# How to achieve Shannon's capacity if coding introduces a spectral efficiency loss?

I am a little bit confused concerning different Shannon's notions :

Over an AWGN channel Shannon's capacity is in my knowledge : $R_b<C=B.\log(1+SNR)$. Is Shannon's "limit" a different notion than that ?

How to convert this equation to a $BER=f(E_b/N_0)$ chart ? for example Here there is a Shannon limit plotted in fig.2, how is it done ?

From the equation stated above one can derive the maximum spectral efficiency : $\eta = R_b/B <\eta_{max} = C/B = \log(1+SNR)$ is that correct ?

If a channel code introduces redundacy bits it introduces a inevitably a loss in $\eta$, so what does Shannon mean when he states that to achieve capacity one has to tend code length to infinity ? one of my proffessors once said that the LDPC is an example of such a code because it is very long and thus achieves capacity (almost), where is spectral efficiency loss gone ?

• I'm far too rusty in these things to provide a full answer. But if you're designing an error-correcting code, then the number of check bits you have to add to correct any given BER goes down as the packet size increases. At the limit, the check bits become negligible compared with the size of the packet. – Simon B Feb 25 '16 at 15:15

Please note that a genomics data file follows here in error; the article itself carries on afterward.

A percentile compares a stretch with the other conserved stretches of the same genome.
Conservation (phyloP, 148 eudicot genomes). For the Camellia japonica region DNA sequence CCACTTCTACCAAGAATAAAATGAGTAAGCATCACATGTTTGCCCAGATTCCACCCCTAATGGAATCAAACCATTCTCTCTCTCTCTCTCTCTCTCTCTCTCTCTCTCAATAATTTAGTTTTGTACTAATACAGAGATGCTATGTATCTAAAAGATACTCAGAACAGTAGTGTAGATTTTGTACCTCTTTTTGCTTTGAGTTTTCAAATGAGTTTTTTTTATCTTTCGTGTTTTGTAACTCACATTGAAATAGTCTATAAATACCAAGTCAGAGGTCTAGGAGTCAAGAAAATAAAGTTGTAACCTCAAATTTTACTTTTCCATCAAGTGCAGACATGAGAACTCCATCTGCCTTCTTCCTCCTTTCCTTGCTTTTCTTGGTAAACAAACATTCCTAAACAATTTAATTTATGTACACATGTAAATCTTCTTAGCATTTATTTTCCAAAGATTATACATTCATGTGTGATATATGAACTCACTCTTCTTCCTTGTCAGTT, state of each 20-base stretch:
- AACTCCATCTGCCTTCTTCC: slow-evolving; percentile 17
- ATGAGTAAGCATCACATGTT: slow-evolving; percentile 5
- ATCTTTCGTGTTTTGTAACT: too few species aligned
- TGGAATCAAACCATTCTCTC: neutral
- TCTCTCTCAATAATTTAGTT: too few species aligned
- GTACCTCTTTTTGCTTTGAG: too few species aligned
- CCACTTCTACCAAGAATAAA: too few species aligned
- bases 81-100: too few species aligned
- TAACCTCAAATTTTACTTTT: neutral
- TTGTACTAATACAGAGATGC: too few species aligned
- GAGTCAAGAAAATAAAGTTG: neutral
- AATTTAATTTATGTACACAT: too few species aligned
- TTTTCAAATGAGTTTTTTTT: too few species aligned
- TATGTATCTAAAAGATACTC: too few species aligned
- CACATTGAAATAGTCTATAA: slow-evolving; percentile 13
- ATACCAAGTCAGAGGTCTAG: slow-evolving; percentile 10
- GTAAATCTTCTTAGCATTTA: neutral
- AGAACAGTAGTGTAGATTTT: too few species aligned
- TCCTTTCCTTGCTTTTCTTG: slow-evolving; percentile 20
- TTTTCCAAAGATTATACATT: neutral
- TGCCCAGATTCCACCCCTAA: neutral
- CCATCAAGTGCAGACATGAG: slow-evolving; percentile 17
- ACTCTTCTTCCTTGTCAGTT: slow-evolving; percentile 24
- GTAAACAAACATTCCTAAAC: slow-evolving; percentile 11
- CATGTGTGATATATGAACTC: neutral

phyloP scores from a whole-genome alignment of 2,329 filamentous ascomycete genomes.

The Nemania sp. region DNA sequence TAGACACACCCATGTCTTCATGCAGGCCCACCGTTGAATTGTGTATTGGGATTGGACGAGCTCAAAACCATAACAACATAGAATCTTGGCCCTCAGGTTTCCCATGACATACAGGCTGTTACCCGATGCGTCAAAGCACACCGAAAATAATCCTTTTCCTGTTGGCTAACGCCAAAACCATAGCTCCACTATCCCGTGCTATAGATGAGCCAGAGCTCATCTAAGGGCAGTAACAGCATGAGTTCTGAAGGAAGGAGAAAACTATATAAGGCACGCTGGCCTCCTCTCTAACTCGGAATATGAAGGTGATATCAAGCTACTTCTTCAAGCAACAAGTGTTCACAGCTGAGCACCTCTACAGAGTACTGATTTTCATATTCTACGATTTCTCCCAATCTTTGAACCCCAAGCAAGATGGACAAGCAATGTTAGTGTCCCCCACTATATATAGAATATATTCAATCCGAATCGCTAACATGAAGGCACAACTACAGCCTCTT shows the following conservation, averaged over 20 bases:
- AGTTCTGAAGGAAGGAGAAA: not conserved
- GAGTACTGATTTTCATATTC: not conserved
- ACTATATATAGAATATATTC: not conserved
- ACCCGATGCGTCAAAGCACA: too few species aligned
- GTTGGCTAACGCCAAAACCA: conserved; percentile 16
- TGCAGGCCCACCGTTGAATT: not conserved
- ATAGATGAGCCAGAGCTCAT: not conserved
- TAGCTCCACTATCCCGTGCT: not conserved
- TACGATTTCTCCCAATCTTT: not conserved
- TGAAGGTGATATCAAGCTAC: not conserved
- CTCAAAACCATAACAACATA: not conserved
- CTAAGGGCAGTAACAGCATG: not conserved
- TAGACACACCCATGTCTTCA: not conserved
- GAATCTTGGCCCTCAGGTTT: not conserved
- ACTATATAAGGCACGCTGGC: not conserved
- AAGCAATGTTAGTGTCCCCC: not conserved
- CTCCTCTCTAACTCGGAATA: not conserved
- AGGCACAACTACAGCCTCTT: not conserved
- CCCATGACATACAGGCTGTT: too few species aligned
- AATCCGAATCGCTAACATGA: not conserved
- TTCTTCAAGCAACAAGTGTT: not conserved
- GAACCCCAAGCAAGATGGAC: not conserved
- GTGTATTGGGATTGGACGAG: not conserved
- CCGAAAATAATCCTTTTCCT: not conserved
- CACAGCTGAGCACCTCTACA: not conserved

## 1 Answer

You cannot convert the Shannon Capacity formula to a BER "waterfall curve", because the capacity theorem states that in the AWGN channel, there exists a modulation and coding scheme such that the probability of error is arbitrarily small with a capacity bound given by $B \log (1 + SNR)$. Sadly, it doesn't tell us how to construct such a modulation/coding scheme that approaches this bound.

For a code length to approach infinity means that the code depends on an arbitrary number of previous symbols. Heuristically speaking, the "optimal" code will take advantage of correlations in the errors across symbols, so the longer the code is, the more it can exploit this redundancy.